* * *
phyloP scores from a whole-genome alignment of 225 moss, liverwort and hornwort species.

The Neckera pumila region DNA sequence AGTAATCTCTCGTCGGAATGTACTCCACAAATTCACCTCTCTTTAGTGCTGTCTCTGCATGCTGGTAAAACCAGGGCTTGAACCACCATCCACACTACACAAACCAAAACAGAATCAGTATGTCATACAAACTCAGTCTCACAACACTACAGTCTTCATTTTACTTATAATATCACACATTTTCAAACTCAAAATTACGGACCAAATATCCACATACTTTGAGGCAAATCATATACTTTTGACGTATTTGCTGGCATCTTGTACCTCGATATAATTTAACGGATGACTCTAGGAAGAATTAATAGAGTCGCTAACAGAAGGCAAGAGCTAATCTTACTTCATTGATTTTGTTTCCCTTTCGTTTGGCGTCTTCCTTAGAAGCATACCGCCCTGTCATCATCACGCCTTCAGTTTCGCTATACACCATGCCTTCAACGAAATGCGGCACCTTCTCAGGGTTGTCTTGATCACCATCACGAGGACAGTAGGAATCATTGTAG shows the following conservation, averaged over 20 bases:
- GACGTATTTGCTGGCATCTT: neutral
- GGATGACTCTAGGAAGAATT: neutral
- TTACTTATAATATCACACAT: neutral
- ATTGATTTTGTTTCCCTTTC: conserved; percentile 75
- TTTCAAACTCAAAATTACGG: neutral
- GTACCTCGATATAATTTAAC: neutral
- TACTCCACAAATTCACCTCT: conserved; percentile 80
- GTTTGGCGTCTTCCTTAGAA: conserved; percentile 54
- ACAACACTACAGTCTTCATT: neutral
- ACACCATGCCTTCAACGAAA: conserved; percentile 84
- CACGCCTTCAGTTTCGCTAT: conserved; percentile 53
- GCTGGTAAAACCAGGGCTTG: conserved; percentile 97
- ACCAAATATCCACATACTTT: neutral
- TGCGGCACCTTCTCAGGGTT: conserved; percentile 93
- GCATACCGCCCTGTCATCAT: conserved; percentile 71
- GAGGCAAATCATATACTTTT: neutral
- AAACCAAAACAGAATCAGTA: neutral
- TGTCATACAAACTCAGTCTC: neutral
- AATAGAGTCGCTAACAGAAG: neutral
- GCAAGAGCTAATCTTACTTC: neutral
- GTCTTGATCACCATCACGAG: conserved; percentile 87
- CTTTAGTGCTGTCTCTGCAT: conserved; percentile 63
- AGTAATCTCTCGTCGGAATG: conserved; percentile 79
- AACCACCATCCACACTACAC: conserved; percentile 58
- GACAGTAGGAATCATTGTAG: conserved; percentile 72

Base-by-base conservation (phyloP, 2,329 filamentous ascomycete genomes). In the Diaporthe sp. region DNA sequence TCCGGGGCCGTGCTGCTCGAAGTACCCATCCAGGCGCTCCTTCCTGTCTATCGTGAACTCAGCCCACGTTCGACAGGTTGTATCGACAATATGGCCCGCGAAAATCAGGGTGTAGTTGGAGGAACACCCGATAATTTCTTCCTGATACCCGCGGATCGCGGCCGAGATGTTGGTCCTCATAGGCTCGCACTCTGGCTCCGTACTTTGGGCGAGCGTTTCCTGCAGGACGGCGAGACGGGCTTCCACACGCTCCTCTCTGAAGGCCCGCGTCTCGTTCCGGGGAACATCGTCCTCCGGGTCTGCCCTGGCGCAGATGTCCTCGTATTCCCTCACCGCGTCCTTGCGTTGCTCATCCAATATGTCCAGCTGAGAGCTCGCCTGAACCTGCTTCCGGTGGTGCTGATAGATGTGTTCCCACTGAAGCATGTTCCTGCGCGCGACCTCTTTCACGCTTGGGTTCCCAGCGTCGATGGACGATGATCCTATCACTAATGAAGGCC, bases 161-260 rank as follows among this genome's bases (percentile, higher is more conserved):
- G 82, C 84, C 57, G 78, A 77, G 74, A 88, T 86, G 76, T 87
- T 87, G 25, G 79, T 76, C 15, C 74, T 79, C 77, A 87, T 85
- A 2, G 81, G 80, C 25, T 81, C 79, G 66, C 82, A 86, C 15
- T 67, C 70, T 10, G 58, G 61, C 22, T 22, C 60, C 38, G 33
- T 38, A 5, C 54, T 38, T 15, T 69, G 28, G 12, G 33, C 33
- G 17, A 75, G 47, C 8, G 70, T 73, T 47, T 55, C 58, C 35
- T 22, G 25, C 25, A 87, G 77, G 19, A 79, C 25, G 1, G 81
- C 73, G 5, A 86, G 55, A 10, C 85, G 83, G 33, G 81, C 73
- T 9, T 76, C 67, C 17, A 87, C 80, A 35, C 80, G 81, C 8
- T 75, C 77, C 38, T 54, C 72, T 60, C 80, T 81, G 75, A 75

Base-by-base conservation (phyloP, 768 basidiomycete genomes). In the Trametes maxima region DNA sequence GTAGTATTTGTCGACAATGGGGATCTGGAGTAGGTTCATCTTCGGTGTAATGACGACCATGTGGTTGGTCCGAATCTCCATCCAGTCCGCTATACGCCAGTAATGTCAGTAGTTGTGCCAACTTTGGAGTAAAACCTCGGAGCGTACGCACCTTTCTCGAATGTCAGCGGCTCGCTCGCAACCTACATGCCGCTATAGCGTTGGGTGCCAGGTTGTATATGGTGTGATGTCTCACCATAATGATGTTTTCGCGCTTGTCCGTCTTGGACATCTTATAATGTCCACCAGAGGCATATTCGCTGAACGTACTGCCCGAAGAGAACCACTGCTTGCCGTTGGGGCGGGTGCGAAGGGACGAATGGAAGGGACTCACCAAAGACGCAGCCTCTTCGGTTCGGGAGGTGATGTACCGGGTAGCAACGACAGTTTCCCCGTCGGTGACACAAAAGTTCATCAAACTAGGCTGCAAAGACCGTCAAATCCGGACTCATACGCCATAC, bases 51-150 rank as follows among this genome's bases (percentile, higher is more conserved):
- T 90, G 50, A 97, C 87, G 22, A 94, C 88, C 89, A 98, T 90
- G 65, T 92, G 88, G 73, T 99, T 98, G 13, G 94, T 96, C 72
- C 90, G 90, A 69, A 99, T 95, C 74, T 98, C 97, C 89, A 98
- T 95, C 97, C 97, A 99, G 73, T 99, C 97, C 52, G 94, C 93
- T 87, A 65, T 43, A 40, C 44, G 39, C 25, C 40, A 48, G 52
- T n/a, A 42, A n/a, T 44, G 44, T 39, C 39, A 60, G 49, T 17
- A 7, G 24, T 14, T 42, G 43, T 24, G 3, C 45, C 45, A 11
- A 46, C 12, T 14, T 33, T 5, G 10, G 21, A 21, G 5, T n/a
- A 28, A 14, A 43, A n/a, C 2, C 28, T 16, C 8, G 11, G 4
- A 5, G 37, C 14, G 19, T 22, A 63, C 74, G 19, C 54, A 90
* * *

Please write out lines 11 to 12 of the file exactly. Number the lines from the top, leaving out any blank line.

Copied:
- ACAACACTACAGTCTTCATT: neutral
- ACACCATGCCTTCAACGAAA: conserved; percentile 84